A derelict piece of land behind St Andrew’s Church in Glencairn, north Belfast, is being transformed into a vibrant community garden.
The work, driven by Stephen Whitten, Church Army Evangelist from Connect Base, Connor’s North Belfast Centre of Mission, has captured the imagination of the community.
Although Covid-19 has put a halt to many of the activities planned for the developing space, the work on the garden has continued throughout the pandemic.
And huge strides were made last week when volunteers came together to erect a new shelter which will provide a covered space for people to again come together.
Stephen, who is an experienced tree surgeon with a background in rural and countryside management and environmental science, is very much a ‘hands-on’ project manager.
He negotiated the purchase of the telegraph poles from a farmer on the hills behind Glencairn, and with the assistance of his team of volunteers, cut them to length and transported them to the community garden.
With all necessary hardware on site, Stephen oversaw the raising of the four poles to form the corners of the new shelter, on a cold but sunny November 4 morning.
“I was very glad to get them upright. It is great so many of these guys have come along to help. A local gardener also got involved,” he said.
A key player in the design of the shelter was the Rev Adrian Bell, Ordained Local Minister serving in Glencairn and Whiterock. Adrian has a background in joinery, and designed the shelter and oversaw its construction, getting stuck into the practical work.
Stephen said that due to coronavirus restrictions, early plans for events at the community garden had to be curtailed. These had included days when young people in the area came together to do furniture painting and building, and ‘Grub in the Garden,’ which was due to take place during Holy Week.
Once the new shelter, with its corrugated tin roof, is complete, it will be possible to hold training events in line with Covid-19 guidelines, as the shelter will open to the outdoors. A fire inside will allow the space to be used, whatever the weather.
Stephen hopes to run an Alpha course in the shelter in the near future. “I am just buzzing because it is great that this is finally happening,” he said.
Dean Sterling is one of the volunteers who has been involved in the work. He helped to cut the down the redundant telegraph poles further up the mountain and transport them to the garden. Dean is not in employment at present. “This has given me the chance to get out of the house,” he said.
His cousin Jack Cole was also helping out. “I am in the Army and am home every two weeks. I only live up the street and was happy to get involved,” he said.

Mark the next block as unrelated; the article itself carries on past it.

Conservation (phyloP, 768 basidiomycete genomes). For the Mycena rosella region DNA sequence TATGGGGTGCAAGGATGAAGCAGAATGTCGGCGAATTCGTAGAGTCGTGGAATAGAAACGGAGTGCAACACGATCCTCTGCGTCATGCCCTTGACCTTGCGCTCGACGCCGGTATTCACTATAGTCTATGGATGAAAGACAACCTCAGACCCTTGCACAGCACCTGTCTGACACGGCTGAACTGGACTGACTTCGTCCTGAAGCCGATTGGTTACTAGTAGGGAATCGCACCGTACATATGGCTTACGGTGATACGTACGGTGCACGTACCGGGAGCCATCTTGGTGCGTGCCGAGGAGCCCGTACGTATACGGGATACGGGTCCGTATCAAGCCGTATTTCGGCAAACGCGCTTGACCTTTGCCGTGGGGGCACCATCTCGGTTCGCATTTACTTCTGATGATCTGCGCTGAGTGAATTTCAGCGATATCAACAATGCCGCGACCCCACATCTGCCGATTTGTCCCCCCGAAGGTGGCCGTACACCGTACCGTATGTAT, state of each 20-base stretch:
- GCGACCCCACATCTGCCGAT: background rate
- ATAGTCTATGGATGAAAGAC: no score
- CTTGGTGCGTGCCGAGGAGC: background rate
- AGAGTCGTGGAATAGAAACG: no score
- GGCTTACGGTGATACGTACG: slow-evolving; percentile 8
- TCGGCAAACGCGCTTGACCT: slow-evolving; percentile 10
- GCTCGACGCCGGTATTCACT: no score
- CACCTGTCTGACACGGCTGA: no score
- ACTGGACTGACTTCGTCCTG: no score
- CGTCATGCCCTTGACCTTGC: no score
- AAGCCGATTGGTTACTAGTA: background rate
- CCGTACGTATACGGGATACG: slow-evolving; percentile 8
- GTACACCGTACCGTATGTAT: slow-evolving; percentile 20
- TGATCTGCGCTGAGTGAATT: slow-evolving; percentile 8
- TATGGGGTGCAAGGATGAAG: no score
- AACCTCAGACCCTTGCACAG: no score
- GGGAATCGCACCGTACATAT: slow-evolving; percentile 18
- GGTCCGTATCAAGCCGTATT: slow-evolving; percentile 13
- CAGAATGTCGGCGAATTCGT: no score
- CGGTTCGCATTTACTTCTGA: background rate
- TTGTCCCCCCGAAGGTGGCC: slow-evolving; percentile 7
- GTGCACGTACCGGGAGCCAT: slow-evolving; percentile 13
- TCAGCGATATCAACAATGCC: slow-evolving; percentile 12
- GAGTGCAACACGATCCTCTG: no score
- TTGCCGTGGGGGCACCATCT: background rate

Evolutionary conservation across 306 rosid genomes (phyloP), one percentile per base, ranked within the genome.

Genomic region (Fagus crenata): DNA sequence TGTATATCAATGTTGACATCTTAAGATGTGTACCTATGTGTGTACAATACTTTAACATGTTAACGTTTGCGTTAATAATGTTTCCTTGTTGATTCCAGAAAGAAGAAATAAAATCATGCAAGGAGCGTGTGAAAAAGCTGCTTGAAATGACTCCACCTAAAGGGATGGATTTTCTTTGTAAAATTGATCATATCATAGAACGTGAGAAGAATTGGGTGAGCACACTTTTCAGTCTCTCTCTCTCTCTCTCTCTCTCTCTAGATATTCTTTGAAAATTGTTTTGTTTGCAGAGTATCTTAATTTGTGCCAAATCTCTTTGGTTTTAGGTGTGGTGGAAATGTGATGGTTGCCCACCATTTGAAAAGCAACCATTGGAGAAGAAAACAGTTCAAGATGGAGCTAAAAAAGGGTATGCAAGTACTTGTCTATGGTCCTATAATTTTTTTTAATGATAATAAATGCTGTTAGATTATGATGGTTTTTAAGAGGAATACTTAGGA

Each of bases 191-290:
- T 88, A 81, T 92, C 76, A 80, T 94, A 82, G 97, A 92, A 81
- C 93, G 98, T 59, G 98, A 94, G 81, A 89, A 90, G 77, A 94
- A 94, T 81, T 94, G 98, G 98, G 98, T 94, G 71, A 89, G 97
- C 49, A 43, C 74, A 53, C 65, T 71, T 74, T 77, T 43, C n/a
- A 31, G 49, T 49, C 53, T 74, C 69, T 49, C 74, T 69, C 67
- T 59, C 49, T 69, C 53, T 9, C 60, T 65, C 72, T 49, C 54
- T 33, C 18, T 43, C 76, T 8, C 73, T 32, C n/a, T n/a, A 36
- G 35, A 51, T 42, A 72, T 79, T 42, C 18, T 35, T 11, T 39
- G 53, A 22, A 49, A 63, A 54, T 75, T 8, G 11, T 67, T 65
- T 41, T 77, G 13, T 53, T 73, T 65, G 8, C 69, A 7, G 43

Isaac Castle is the keyholder of St Andrew’s Church, Glencairn, and has lived in the area since 1966. The site, which is owned by the Methodist Church, was once a garden centre, but has been unused since the 1990s. “It just became derelict like a jungle. Just like the film Gorillas in the Mist,” Isaac joked.
Holes in the security rails left the site vulnerable to anti-social behaviour, but since October 2019, a transformation has been underway. By February this year, the site had been cleared with support from local councillor Nicola Verner, who arranged for road sweepers to come and clear the tarmac.
Trees which had been felled were turned into woodchip, which will be used for walkways in the new garden.
An area of land remains overgrown. Isaac explained that the plan is to turn this area in a nature garden. Low hanging branches of the existing trees will be cut back, and pathways created.
Sam Cole is a parishioner of St Andrew’s, and he and his family live adjacent to the church. He said his children, aged 17, three, four and five, are looking forward to having a safe new outdoor space next door.
“Glencairn is like a forgotten cul-de-sac,” he said. “When I was a lad there were shops here. The project is a good way of getting the community involved. Because of Covid-19, we have had limited numbers on the site, but we are hoping in future to raise money for a man shed and a polytunnel.
“Stephen is making a real difference in this community and this project will continue to grow.”
One of the regular volunteers is Emma-Jane Speers, who took up her post as Children and Outreach Worker at Woodvale Methodist Church just days before lockdown in March. “I got involved in the community garden back in June, and there have been a lot of changes since then,” she said. “We did all the clearing, and now it feels like we are getting to the bare bones of building.
“This will be somewhere children can experience the outdoors, where adults can meet other people and work side by side. I find that if I am doing something I can have a better level of conversation. This was just an empty space so it is great that it is being used for the community.”